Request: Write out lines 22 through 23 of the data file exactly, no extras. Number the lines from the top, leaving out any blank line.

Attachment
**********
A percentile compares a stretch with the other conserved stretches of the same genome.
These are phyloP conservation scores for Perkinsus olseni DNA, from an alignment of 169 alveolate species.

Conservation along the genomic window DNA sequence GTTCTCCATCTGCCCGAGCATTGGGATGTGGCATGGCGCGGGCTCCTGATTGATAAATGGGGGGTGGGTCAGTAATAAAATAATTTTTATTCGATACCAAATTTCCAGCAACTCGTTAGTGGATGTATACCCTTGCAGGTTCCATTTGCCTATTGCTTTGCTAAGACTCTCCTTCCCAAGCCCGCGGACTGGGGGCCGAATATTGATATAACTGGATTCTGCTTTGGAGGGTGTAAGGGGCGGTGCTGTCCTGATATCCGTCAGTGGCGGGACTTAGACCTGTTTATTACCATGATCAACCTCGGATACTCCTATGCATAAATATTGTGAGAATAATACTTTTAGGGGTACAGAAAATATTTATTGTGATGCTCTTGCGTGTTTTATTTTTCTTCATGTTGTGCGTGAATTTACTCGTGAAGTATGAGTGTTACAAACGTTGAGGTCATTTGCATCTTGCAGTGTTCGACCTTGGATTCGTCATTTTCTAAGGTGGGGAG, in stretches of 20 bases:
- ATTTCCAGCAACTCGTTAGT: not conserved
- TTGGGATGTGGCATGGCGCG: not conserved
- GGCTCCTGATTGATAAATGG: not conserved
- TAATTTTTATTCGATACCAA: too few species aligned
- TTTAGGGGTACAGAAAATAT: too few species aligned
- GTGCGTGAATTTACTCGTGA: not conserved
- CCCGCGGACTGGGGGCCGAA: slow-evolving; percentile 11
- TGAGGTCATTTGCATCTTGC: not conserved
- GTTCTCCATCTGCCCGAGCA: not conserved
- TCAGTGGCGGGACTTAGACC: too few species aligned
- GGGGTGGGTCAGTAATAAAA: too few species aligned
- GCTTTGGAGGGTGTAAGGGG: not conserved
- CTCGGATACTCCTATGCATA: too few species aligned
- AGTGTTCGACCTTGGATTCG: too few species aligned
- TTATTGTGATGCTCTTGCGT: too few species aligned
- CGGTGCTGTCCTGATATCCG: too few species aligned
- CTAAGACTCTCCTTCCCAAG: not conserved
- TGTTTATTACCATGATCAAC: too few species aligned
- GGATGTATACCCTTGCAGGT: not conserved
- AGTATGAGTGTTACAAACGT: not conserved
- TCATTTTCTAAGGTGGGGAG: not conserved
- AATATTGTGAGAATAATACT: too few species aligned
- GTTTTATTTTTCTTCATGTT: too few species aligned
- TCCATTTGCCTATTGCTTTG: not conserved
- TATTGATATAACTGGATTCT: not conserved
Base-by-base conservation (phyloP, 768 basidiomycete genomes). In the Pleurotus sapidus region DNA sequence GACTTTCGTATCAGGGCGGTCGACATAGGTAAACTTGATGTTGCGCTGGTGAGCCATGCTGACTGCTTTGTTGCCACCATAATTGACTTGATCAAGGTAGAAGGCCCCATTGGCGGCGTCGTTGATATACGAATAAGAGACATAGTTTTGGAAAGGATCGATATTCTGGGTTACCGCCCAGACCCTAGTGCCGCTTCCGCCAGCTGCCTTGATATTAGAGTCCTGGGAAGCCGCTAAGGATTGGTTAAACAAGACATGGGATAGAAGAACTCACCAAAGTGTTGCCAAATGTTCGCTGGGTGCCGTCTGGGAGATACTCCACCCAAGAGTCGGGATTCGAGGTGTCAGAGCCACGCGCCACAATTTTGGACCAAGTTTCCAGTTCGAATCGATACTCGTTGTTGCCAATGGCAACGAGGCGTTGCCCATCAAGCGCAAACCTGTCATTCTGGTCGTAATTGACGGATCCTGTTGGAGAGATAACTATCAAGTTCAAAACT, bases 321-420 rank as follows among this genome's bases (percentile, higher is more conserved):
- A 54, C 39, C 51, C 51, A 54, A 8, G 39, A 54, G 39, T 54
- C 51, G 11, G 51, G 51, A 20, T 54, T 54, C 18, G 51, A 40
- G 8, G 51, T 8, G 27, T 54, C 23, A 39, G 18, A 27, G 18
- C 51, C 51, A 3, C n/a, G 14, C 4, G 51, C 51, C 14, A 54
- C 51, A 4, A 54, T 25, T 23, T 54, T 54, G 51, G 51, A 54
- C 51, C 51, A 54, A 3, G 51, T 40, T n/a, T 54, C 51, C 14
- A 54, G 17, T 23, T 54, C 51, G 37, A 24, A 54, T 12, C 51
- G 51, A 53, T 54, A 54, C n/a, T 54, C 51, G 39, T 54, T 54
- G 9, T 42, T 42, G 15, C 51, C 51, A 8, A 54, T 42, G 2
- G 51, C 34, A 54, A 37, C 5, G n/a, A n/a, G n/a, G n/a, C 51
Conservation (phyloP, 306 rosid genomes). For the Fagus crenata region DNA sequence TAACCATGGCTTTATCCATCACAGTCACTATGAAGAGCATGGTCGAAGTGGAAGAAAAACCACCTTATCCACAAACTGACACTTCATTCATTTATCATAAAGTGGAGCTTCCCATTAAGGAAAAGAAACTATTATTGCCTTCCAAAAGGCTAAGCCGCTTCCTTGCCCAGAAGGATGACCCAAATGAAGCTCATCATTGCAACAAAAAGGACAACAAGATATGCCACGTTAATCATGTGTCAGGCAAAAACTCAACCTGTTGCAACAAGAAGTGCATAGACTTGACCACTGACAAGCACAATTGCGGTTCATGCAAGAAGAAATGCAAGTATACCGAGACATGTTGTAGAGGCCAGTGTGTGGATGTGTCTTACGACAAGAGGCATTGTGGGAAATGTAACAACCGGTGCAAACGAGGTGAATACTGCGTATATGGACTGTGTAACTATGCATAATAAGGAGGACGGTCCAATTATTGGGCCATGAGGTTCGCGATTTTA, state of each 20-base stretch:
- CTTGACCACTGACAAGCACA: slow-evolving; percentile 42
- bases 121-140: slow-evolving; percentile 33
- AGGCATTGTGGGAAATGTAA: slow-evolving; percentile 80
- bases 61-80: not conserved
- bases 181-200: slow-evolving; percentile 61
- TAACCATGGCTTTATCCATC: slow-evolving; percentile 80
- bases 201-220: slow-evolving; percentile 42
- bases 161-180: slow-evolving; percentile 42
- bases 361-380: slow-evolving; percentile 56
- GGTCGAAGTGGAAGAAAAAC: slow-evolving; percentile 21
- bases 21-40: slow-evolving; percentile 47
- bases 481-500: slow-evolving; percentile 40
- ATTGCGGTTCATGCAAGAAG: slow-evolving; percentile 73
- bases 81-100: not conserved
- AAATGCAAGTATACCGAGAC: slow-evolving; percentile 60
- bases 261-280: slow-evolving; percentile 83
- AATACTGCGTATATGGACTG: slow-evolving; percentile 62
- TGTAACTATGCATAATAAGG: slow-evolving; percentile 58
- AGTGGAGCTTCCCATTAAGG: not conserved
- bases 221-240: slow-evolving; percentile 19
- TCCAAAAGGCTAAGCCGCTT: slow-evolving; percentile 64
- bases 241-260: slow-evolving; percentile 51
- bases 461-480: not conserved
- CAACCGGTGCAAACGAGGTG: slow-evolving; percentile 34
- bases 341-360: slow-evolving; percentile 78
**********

- GGATGTATACCCTTGCAGGT: not conserved
- AGTATGAGTGTTACAAACGT: not conserved